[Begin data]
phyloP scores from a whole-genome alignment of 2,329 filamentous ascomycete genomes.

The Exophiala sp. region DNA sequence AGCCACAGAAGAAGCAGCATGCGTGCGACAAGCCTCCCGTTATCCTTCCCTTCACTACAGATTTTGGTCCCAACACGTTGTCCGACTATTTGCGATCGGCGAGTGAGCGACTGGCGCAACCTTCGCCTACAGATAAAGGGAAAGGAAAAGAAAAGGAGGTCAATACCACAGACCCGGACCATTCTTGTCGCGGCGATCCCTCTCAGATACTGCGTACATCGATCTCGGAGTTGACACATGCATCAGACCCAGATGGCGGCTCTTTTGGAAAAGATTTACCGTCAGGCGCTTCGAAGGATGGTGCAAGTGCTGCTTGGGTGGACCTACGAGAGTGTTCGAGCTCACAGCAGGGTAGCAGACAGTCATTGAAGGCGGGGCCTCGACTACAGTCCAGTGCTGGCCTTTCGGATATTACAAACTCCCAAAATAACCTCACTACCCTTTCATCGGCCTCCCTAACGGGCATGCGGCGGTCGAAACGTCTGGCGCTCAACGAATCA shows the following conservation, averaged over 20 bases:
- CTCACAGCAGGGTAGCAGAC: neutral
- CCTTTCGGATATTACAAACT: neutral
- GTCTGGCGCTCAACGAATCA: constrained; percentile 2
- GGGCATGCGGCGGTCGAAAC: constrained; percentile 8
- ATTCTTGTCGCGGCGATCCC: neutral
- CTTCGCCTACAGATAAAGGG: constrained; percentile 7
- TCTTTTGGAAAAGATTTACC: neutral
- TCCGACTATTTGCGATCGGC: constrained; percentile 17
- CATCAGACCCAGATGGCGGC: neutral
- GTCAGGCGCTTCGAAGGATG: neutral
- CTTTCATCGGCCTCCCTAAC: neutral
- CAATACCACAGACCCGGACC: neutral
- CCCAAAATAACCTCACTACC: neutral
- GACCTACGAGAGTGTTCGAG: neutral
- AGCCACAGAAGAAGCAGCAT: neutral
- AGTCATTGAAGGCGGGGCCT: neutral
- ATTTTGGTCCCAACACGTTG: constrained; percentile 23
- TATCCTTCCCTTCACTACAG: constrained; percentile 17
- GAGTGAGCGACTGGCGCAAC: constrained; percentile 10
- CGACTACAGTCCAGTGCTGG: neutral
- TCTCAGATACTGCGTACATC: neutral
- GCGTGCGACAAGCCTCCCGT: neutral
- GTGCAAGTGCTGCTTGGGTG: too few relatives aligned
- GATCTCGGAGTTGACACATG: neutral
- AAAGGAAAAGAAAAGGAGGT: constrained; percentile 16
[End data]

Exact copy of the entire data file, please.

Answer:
phyloP scores from a whole-genome alignment of 2,329 filamentous ascomycete genomes.

The Exophiala sp. region DNA sequence AGCCACAGAAGAAGCAGCATGCGTGCGACAAGCCTCCCGTTATCCTTCCCTTCACTACAGATTTTGGTCCCAACACGTTGTCCGACTATTTGCGATCGGCGAGTGAGCGACTGGCGCAACCTTCGCCTACAGATAAAGGGAAAGGAAAAGAAAAGGAGGTCAATACCACAGACCCGGACCATTCTTGTCGCGGCGATCCCTCTCAGATACTGCGTACATCGATCTCGGAGTTGACACATGCATCAGACCCAGATGGCGGCTCTTTTGGAAAAGATTTACCGTCAGGCGCTTCGAAGGATGGTGCAAGTGCTGCTTGGGTGGACCTACGAGAGTGTTCGAGCTCACAGCAGGGTAGCAGACAGTCATTGAAGGCGGGGCCTCGACTACAGTCCAGTGCTGGCCTTTCGGATATTACAAACTCCCAAAATAACCTCACTACCCTTTCATCGGCCTCCCTAACGGGCATGCGGCGGTCGAAACGTCTGGCGCTCAACGAATCA shows the following conservation, averaged over 20 bases:
- CTCACAGCAGGGTAGCAGAC: neutral
- CCTTTCGGATATTACAAACT: neutral
- GTCTGGCGCTCAACGAATCA: constrained; percentile 2
- GGGCATGCGGCGGTCGAAAC: constrained; percentile 8
- ATTCTTGTCGCGGCGATCCC: neutral
- CTTCGCCTACAGATAAAGGG: constrained; percentile 7
- TCTTTTGGAAAAGATTTACC: neutral
- TCCGACTATTTGCGATCGGC: constrained; percentile 17
- CATCAGACCCAGATGGCGGC: neutral
- GTCAGGCGCTTCGAAGGATG: neutral
- CTTTCATCGGCCTCCCTAAC: neutral
- CAATACCACAGACCCGGACC: neutral
- CCCAAAATAACCTCACTACC: neutral
- GACCTACGAGAGTGTTCGAG: neutral
- AGCCACAGAAGAAGCAGCAT: neutral
- AGTCATTGAAGGCGGGGCCT: neutral
- ATTTTGGTCCCAACACGTTG: constrained; percentile 23
- TATCCTTCCCTTCACTACAG: constrained; percentile 17
- GAGTGAGCGACTGGCGCAAC: constrained; percentile 10
- CGACTACAGTCCAGTGCTGG: neutral
- TCTCAGATACTGCGTACATC: neutral
- GCGTGCGACAAGCCTCCCGT: neutral
- GTGCAAGTGCTGCTTGGGTG: too few relatives aligned
- GATCTCGGAGTTGACACATG: neutral
- AAAGGAAAAGAAAAGGAGGT: constrained; percentile 16